The first confidence man was a New Yorker

Of course the first confidence man would perfect his scheme in Manhattan. New York was all about making money, a place where greed overtook common sense and hucksters found plenty of victims.


One of those swindlers was a suave, 20-something with dark hair named Samuel Thompson, who also went by the name of Samuel Willis, among other aliases.

Conman1872attackonaswindlerIn the booming, increasingly anonymous mid-19th century city, Thompson would approach a stranger who appeared to be well-off, pretend to know the man, and after a little conversation ask, “have you confidence in me to trust me with your watch until to-morrow,” explained the New-York Herald in July 1849.

“The stranger at this novel request, supposing him to be some old acquaintance not at that moment recollected, allows him to take the watch, thus placing ‘confidence’ in the honesty of the stranger, who walks off laughing and the other supposing it to be a joke allows him so to do.”

After stealing from marks all of the city, Thompson was finally arrested in 1849; he mistakenly hit up a man he already stole a watch from the year before.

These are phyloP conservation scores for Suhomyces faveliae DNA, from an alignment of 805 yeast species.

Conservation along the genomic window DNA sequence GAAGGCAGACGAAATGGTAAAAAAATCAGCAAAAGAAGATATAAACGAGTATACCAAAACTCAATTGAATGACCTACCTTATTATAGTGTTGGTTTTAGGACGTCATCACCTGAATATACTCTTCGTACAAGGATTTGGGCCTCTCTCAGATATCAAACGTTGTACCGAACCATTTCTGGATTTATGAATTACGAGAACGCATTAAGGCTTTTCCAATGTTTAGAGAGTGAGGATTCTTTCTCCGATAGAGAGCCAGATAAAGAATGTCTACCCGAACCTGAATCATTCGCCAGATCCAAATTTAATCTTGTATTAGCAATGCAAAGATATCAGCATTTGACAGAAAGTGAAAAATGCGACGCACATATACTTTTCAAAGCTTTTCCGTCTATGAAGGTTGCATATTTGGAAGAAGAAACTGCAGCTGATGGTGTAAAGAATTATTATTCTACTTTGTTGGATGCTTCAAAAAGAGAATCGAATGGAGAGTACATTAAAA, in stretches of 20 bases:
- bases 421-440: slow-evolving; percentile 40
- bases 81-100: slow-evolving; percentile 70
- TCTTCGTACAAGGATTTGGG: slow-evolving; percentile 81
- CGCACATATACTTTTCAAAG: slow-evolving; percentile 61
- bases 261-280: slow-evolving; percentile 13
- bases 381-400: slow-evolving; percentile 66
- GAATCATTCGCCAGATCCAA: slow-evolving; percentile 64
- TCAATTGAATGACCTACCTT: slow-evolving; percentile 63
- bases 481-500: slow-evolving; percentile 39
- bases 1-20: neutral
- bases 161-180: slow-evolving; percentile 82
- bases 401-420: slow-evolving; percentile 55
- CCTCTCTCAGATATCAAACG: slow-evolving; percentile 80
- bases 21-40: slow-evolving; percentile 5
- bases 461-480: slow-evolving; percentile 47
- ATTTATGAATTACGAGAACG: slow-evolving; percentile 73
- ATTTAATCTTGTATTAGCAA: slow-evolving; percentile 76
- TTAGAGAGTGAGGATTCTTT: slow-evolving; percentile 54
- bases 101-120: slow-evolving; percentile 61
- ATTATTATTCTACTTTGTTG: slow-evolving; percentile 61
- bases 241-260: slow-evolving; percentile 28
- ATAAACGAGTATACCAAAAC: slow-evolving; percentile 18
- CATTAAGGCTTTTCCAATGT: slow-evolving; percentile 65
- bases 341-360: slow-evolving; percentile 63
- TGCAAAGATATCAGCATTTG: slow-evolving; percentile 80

Conmannytribune1855The press made a big deal out of Thompson’s arrest, dubbing him the “original confidence man” and taking a certain glee in the fact that so many New York fat cats fell for the ruse. One writer even proclaimed that the new breed of Capitalist businessmen were the real con men.

“Let him rot in ‘the Tombs,’ while the ‘Confidence Man on a large scale’ fattens, in his palace, on the blood and sweat of the green ones of the land!” seethed a writer from Knickerbocker Magazine.

Thompson was convicted of grand larceny and spent a few years in Sing Sing, then apparently took off to ply his act around the country, though he ripped off another rube in New York in 1855, according to the New-York Tribune.

ConmanmelvillebookNaturally, all kinds of scammers began copying Thompson’s brilliant con—leading to the term con artist and continuing a long tradition of New York swindles, from bunco to the selling the Brooklyn Bridge to three-card monte.

Thompson even inspired Herman Melville, who published The Confidence-Man: His Masquerade in 1857, one of many Melville characters who originated in the headlines.

Hat tip to Jonathan from New York Local Tours for this entertaining bit of New York trivia, via the Crime in NYC tour.

[Top image: NYPL Digital Gallery; second image: New-York Tribune 1855; third image: NYPL]

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